It just so happened that McClanahan’s student received an opportunity to teach at Kwigillingok School, the same school that Betz was the principal of. McClanahan took the trip.
It was in Kwigillingok where McClanahan met three teenagers, Kira, Adrianna, and Corey, who would help her to create her first multimedia outreach to educate others about the devastating effects of climate change on other regions of the world.
She was particularly taken with Corey’s connection to his surroundings and his culture’s connection to nature. “Corey, […] he kept saying ‘Let them understand that what they do down where they live has a direct impact on us, up here, where we live.’ ”
The culmination of McClanahan’s time in Alaska included numerous photos and a multimedia video, with quotes from the teenagers and images from their hometown. The video can be found on YouTube.
In the video, the three teenagers are heard giving their opinions on some of the events they’ve noticed regarding climate change in their tiny fishing village. Corey’s words are a reality that he and his culture must face.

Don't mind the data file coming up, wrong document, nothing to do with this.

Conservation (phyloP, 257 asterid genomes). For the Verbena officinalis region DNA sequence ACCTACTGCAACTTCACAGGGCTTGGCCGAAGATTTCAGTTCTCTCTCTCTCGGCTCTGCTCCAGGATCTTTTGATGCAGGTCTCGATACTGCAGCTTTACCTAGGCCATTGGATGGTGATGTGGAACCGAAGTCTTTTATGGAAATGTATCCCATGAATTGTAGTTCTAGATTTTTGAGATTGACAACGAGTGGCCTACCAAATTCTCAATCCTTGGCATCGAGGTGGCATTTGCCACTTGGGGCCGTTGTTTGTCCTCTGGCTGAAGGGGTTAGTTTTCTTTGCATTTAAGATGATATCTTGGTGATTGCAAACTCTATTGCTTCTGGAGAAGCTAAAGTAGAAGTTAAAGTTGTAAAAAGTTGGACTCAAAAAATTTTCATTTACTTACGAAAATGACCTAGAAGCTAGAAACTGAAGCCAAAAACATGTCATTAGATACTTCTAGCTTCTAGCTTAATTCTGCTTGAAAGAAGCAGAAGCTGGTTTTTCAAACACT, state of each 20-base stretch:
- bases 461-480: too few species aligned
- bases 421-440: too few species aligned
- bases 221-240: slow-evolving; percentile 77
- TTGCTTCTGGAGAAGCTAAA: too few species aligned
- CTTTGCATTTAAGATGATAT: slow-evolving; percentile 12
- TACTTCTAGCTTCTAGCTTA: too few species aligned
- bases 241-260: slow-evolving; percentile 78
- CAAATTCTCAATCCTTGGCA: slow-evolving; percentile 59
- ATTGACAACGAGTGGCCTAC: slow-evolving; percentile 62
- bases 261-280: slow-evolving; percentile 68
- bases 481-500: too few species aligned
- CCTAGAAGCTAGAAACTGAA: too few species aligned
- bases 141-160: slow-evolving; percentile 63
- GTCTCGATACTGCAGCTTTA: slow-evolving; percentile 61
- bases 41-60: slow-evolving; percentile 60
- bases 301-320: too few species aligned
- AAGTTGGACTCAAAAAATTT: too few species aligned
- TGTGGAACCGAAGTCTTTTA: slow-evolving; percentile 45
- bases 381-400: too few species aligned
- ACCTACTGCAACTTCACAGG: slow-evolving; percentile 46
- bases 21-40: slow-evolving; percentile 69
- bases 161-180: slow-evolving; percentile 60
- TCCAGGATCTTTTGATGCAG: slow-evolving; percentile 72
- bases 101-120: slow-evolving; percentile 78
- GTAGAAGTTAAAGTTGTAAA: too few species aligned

“The world is changing. It’s getting warmer and warmer. Ice is melting everywhere, even underground. The melting of the permafrost causes hills, houses, and other buildings to sink. Permafrost is a section in the ground where everything is frozen. It melts and refreezes around the year, but lately, there’s been more melt than freeze. … If we don’t do something, we could lose this beautiful land that we’ve lived in for thousands of years, forever.”
Many scientists support these concerns.
“We’re talking about carbon that’s in soil, just like in your garden where there’s compost containing carbon slowly breaking down. But in permafrost, it’s almost stopped because the soil is frozen,” said ecologist Edward Schuur, from the University of Florida, who recently headed a study that found an alarming increase in the rates of melting permafrost.
“As that soil warms up, that carbon can be broken down by bacteria and fungi, and as they metabolize, they are releasing carbon and methane, greenhouse gases that cause warmer temperatures.”
Sri Lanka and Mongolia
Following the eye-opening trip to Alaska, McClanahan decided to expand her project to other regions.
“I have a friend who works at an international school, so I got hooked into the Sri Lanka trip and [as for] Mongolia, Bellingham just became sister cities with Tsetserleg, Mongolia.”
McClanahan first traveled to a small town in Sri Lanka called Hikkaduwa, where a warm and welcoming climate exists year long.